This morning I am going to talk with you about humility, and I have to tell you, this is going to be the greatest sermon on that subject ever! It would be great if the absurdity of pride was always that easy to recognize, but of course it is not. Other than Muhammad Ali not many people go around shouting, “I’m the Greatest” – and he doesn’t do it any more. Pride is far more insidious than that. And since James 3:16 attributes disorder in relationships to selfish ambition, and since there is conflict so often in churches and families, pride must be far more common a problem than any of us care to admit.
No wonder that when Paul exhorted the Ephesians in 4:3 to “maintain the unity of the Spirit” that the very first attribute he listed as essential to the preservation of oneness was humility (Eph. 4:2). So this morning we are going to study this foundational attitude, this key safeguard of the unity of the Spirit, and we’re going to do so by looking at a passage in another book Paul wrote during his imprisonment, the Book of Philippians.
Take a look at how closely the language of Ephesians 4 resembles Philippians 1. Ephesians 4:1-3 says:
1I therefore, a prisoner for the Lord, urge you to walk in a manner worthy of the calling to which you have been called, 2with all humility and gentleness, with patience, bearing with one another in love, 3eager to maintain the unity of the Spirit in the bond of peace.
And then look in Philippians 1:27-
27Only let your manner of life be worthy of the gospel of Christ, so that whether I come and see you or am absent, I may hear of you that you are standing firm in one spirit, with one mind striving side by side for the faith of the gospel.
See how similar these passages are? In Ephesians, “walk in a manner worthy of the calling to which you have been called.” In Philippians, “let your life be worthy of the gospel of Christ.” And in both passages, what is the particular virtue Paul says demonstrates the conduct worthy of Christians? Unity. In Ephesians, “eager to maintain the unity of the Spirit,” and in Philippians, “standing firm in one spirit, with one mind striving side by side.” In John 17 Jesus prayed for His followers to be one, and now Paul admonishes Christ’s people to live up to that holy prayer of Christ Himself by being one.
Beginning at Phil. 1:27 and continuing through the first part of Philippians 2, Paul explains how unity can be maintained. There are several different ways to put it – being of “one mind” in 1:27. Being of the “same mind” as in 2:2. Having the “mind of Christ” as he describes it in 2:5. Being like-minded. So let’s begin here in Phil. 1:27, where Paul expresses his desire for unity among Philippians.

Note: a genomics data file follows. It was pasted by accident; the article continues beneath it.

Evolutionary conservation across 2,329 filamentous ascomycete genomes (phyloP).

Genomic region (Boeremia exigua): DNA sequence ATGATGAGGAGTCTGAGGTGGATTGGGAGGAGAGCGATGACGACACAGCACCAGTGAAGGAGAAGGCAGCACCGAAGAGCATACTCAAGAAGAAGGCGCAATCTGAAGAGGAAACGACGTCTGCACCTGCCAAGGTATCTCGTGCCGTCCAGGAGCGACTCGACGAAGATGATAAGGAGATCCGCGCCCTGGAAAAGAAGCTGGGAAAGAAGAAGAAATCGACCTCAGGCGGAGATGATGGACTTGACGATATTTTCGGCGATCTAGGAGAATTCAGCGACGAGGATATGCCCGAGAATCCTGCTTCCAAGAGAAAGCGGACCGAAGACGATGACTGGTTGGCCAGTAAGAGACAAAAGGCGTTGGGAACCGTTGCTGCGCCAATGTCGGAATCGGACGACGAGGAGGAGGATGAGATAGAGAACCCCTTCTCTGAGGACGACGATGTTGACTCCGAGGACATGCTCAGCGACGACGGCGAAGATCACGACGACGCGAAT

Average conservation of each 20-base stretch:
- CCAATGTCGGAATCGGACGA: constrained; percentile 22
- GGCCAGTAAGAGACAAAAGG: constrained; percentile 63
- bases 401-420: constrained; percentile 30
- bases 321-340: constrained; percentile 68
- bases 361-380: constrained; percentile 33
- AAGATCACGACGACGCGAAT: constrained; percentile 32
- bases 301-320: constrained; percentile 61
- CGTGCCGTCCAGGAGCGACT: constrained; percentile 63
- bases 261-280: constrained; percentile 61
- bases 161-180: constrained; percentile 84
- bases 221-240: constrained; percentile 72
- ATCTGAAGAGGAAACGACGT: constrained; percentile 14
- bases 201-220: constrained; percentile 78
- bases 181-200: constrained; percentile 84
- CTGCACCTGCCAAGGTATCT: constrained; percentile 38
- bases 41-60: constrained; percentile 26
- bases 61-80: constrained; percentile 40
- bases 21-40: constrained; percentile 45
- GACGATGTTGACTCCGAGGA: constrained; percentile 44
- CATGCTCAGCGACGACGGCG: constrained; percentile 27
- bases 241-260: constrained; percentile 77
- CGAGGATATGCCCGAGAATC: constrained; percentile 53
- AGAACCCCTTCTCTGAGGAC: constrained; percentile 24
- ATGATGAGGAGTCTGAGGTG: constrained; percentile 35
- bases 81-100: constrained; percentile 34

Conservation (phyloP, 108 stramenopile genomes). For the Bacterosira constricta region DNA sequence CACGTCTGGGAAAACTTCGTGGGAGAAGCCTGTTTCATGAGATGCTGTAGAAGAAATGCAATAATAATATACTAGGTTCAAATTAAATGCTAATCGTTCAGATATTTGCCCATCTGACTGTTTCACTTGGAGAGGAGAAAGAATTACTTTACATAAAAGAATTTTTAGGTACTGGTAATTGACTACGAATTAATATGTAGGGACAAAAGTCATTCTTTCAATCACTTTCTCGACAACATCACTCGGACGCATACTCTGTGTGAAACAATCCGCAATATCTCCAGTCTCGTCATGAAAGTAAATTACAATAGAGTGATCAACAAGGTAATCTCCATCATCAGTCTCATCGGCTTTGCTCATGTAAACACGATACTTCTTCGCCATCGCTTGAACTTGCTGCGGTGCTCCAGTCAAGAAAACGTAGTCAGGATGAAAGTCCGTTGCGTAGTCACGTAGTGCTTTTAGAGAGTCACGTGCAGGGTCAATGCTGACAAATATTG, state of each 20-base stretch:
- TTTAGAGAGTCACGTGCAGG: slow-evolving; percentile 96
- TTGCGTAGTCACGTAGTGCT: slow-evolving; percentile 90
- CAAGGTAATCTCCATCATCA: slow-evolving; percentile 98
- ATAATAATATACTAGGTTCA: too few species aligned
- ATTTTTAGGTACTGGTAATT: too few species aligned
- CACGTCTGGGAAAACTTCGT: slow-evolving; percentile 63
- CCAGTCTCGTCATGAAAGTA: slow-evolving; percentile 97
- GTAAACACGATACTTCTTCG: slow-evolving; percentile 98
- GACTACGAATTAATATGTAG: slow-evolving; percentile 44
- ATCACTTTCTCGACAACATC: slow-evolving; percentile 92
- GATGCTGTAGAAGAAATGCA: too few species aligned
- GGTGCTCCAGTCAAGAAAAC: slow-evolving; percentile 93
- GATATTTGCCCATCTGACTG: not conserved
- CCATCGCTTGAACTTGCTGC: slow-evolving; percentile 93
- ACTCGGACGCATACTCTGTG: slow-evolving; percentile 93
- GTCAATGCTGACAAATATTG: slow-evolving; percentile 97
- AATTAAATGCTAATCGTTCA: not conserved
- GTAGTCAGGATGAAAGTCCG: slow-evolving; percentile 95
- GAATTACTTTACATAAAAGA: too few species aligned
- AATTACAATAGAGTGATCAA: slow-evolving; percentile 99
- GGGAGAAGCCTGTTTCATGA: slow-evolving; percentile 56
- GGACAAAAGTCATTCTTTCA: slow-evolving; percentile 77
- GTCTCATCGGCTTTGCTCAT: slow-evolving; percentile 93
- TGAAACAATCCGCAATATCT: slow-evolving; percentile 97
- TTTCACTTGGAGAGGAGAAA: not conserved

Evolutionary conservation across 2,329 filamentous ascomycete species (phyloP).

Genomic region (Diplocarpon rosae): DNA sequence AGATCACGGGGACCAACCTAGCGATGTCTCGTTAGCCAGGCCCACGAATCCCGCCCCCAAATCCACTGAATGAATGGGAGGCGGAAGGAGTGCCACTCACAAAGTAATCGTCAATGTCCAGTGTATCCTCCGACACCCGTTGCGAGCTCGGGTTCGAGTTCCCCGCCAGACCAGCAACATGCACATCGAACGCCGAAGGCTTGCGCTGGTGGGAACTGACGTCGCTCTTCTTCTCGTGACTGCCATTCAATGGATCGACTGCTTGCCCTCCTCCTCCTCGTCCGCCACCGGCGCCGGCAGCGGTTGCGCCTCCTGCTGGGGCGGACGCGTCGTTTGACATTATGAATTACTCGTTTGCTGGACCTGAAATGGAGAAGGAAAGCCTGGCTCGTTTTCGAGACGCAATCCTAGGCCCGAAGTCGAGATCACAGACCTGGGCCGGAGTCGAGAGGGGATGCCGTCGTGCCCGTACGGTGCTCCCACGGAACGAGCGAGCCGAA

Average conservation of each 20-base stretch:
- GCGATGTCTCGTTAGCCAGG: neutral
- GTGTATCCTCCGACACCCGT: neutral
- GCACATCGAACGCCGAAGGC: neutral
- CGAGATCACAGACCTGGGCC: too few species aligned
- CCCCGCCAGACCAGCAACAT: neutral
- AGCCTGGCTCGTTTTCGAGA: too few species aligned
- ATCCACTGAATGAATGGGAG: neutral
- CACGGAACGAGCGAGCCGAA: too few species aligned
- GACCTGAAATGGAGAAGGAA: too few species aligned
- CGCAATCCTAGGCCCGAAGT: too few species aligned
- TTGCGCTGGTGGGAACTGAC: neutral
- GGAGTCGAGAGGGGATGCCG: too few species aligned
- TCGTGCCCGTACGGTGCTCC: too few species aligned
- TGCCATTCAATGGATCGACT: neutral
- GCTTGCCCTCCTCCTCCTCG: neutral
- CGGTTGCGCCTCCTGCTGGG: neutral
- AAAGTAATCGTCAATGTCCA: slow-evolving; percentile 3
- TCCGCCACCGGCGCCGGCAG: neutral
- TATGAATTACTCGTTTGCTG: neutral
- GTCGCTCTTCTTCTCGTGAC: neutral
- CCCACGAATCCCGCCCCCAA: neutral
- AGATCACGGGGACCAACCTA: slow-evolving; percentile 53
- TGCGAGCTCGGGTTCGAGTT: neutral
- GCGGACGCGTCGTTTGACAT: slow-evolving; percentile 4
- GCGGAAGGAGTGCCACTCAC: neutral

Be Like-Minded (Philippians 1:27-2:2)
In my Bible the first word of verse 27 is “only.” A better way to express Paul’s meaning here would be “above all else” (CEV). The number one priority for you Philippians, Paul says, is
“let your manner of life be worthy of the gospel of Christ, so that whether I come and see you or am absent, I may hear of you that you are standing firm in one spirit, with one mind striving side by side for the faith of the gospel.”
This is pretty emotional language, and reflects the deep friendship Paul felt for the Philippians. This bond was forged as Paul and the Philippians suffered together for the cause of Christ. You remember the story of the conversion of the Philippians jailer in Acts 16. That’s the chapter which recounts the planting of the gospel in Philippi. And you may recall that Paul was severely beaten along with Silas and thrown into prison. Some of you who have served in the military can identify with the profound camaraderie Paul shared with the Philippians. When you are in tough fight the people who stand side by side with you in the trenches come to mean more to you than many members of your own family. These people in Philippi knew what Paul went through for them to get the gospel to them, and after he had to leave Macedonia, that affection remained. By the time this letter was written Paul was in prison again (probably in Rome). And though separated by hundreds of miles, Paul was still very much on the heart the Christians in Philippi, and when they heard about his suffering they sent him financial aid. In 4:16 Paul says, “It was kind of you to share my trouble.”
Earlier in Philippians Paul expresses optimism that he will be released and will be able to see them again. But whether that happened or not, his greatest desire – and their greatest duty – was to be united.
“Whether I come and see you or am absent, I may hear of you that you are standing firm in one spirit, with one mind striving side by side for the faith of the gospel, 28and not frightened in anything by your opponents.”